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Burt Bacharach and Stephen Sondheim
May 15, 2003 12:04 PM   Subscribe

There's Always Something There To Remind You of a Burt Bacharach or a Stephen Sondheim song. [Do check out this MeFi thread where our own MarkB mentions his work on the Sondheim website.] Burt turned 74 this month, Steve was 73 in March. Must we wait until they die before celebrating the genius of American popular music's two greatest living composers? [ And isn't it appropriate that Elvis Costello is the most recent composer to receive the ASCAP Founders' Award which previously honoured Bacharach and Sondheim?]
posted by MiguelCardoso (12 comments total)

 
<trainspotting>
And - Elvis Costello did a beautiful live rendition of "I just don't know what to do with myself" (Burt Bacharach/Hal David), on the Live Stiffs album from way back when I think. Timeless song. Period Rolling Stone review here.
</trainspotting>
posted by carter at 12:51 PM on May 15, 2003


MRS. HENDY: Oh. Does that mean Salena Jones is a philosopher?
MR. HENDY: Yeah! Right! She could be! She sings about the meaning of life.
MRS. HENDY: Yeah. That's right, but I don't think she writes her own material.
MR. HENDY: No. Oh, maybe Schopenhauer writes her material.
MRS. HENDY: No. Burt Bacharach writes it.
MR. HENDY: But there's no 's' in 'Burt Bacharach'.
MRS. HENDY: Or in 'Hal David'.
MR. HENDY: Who's Hal David?
MRS. HENDY: He writes the lyrics. Burt just writes the tunes, only now, he's married to Carole Bayer Sager.
MR. HENDY: Oh, waiter. This conversation isn't very good.
posted by mr_crash_davis at 1:39 PM on May 15, 2003


Must we wait until they die before celebrating the genius of American popular music's two greatest living composers?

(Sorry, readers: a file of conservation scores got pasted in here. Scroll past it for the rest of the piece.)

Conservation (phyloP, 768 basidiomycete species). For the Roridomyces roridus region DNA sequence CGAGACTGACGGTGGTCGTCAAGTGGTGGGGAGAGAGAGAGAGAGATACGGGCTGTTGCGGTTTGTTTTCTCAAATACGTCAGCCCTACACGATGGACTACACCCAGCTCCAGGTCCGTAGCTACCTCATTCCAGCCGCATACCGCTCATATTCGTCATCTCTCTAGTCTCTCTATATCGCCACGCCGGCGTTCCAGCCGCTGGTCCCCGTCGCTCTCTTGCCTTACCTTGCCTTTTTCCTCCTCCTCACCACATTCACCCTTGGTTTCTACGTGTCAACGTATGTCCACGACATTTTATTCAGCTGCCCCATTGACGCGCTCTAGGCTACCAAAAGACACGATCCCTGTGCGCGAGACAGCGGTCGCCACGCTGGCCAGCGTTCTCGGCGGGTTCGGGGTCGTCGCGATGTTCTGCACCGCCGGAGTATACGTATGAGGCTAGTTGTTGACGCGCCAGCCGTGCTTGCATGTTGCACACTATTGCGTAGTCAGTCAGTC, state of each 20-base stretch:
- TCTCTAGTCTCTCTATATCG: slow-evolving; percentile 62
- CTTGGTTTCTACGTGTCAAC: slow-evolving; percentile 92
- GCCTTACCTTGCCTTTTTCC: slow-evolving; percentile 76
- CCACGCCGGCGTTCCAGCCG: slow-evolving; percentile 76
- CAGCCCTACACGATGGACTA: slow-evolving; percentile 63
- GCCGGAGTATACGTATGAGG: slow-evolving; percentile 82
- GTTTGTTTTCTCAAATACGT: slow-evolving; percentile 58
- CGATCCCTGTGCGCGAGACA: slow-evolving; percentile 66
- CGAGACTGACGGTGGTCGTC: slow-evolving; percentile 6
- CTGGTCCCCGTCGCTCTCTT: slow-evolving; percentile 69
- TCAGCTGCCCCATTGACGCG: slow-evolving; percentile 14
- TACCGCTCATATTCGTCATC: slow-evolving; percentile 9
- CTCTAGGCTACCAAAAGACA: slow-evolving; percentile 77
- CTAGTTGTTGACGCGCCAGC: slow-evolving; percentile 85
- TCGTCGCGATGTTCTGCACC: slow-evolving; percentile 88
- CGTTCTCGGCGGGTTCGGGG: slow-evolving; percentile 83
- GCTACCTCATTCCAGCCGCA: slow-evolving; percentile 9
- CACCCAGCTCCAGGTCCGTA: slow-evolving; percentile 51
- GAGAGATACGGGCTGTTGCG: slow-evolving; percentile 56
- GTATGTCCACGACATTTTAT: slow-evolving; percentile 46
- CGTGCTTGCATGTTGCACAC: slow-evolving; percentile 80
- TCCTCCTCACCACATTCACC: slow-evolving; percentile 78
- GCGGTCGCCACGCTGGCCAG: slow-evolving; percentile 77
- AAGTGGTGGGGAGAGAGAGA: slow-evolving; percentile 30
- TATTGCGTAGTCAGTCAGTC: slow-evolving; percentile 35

shall i point out the obvious?
posted by triv at 2:20 PM on May 15, 2003


I'm not sure I agree that Stephen Sondheim is one of American popular music's greatest living composers since his music is decidedly unpopular. As one of your own links contends, most people find his melodies too cold, complicated and forbidding: "Send in the Clowns" is one of his only recognized standards.

Rest assured, however, that Sondheim does indeed get a lot of recognition. Just last summer, the Kennedy Center in DC did a whole summer season dedicated to his work. I was lucky enough to see the fabulous productions of "Company" and "Sweeney Todd" and they were great reminders of what a genius Sondheim is.

Sondheim's legacy is pretty much assured. His place in the firmament of musical theater rivals (if not surpasses) that of his mentor Oscar Hammerstein, as well as Richard Rodgers, Cole Porter, and Irving Berlin.

His new musical, formerly titled "Gold!", will be opening on Broadway this upcoming season. A new production of "Assassins" may follow (though "Assassins" does sort-of carry a curse which, most recently, coincided with the events of September 11th, cancelling its then-planned run on Broadway).